One of the most popular things to do on Maui, Hawaii is to watch the sunrise on Haleakala Crater inside Haleakala National Park. It means standing on top of a dormant volcano, peering down into the 2,600-foot-deep crater, spanning nearly 7 miles wide. It means standing above the clouds on the horizon. It means watching the sun wake up the day from a vantage point that most hikers miss because it’s not easy to get to the top of a 10,000 foot mountain before the sun comes up…but this one has a paved road. It also means, if you count the elevation from the sea floor, you’d be standing on the third tallest mountain in the world, at just under 30,000 feet.
The Hawaiin name, haleakala, means “house of sun,” and legend has it that a god by the same name as Maui imprisoned the sun in the crater in an effort to lengthen the day. And I’d say she succeeded, for if you don’t usually start your day at sunrise, then your day will surely be longer.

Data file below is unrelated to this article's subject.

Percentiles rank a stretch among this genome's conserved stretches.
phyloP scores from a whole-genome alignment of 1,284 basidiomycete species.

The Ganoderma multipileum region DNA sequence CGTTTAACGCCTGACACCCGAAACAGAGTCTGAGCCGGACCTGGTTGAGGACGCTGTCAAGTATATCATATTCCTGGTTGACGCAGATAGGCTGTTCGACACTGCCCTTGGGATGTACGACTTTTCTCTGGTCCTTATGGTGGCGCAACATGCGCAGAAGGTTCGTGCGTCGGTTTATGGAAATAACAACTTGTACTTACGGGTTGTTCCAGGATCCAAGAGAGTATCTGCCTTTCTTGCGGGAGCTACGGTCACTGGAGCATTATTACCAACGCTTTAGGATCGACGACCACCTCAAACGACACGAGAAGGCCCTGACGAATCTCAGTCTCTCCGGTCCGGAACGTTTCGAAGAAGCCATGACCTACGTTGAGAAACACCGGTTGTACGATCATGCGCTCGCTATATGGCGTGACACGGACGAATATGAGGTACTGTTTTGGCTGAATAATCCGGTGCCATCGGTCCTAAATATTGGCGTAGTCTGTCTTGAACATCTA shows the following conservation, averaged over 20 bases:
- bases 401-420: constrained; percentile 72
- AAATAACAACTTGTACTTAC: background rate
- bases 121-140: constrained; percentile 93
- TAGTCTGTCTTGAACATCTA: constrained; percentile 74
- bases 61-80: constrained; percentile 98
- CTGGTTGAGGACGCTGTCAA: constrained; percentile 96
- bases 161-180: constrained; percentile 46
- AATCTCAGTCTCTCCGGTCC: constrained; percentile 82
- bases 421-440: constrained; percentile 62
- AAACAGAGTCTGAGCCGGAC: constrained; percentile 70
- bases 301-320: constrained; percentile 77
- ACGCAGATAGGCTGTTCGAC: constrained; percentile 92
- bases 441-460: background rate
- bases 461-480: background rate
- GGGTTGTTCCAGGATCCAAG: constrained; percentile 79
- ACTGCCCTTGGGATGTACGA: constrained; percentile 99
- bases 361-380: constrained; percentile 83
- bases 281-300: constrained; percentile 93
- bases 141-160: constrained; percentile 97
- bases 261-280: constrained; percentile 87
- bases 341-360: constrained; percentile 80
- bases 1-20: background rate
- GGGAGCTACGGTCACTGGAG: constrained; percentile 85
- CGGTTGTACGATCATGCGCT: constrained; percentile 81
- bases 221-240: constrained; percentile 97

Here are some things you’ll want to know before you watch the sunrise at Haleakala Crater:
- Make sure your rental car can make it to the top. If you rented a VW Westfalia like we did, you’ll have to arrange another mode of transportation as they weren’t built for that much elevation gain.
- Arrive EARLY! There’s limited parking at the top, and park employees direct traffic. If you don’t get there early enough, you could 1) not make it all the way to the top for the best view or 2) be sent away entirely.
- Starting February 1, the park now charges $1.50 per car to watch the sunset, but you can make reservations up to 60 days in advance (I’d recommend this!)
- You also still need to pay the park entrance fee of $20 per car (unless you have the Interagency Annual Pass for $80 which I highly recommend if you love national parks!) but it’s good for three days, so save your receipt if you plan to also camp at Kipahulu.
Hands down, this is the best sunrise view on Maui, and it’s 100% worth the loss of sleep, the early-morning coffee, the nearly 40 hairpin turns on the hour-plus drive to the top. And yes, it’s worth the cold morning temps and high winds you’ll surely encounter, as well as the crowd of other sunrise adventurers at the top. This is daybreak at its finest.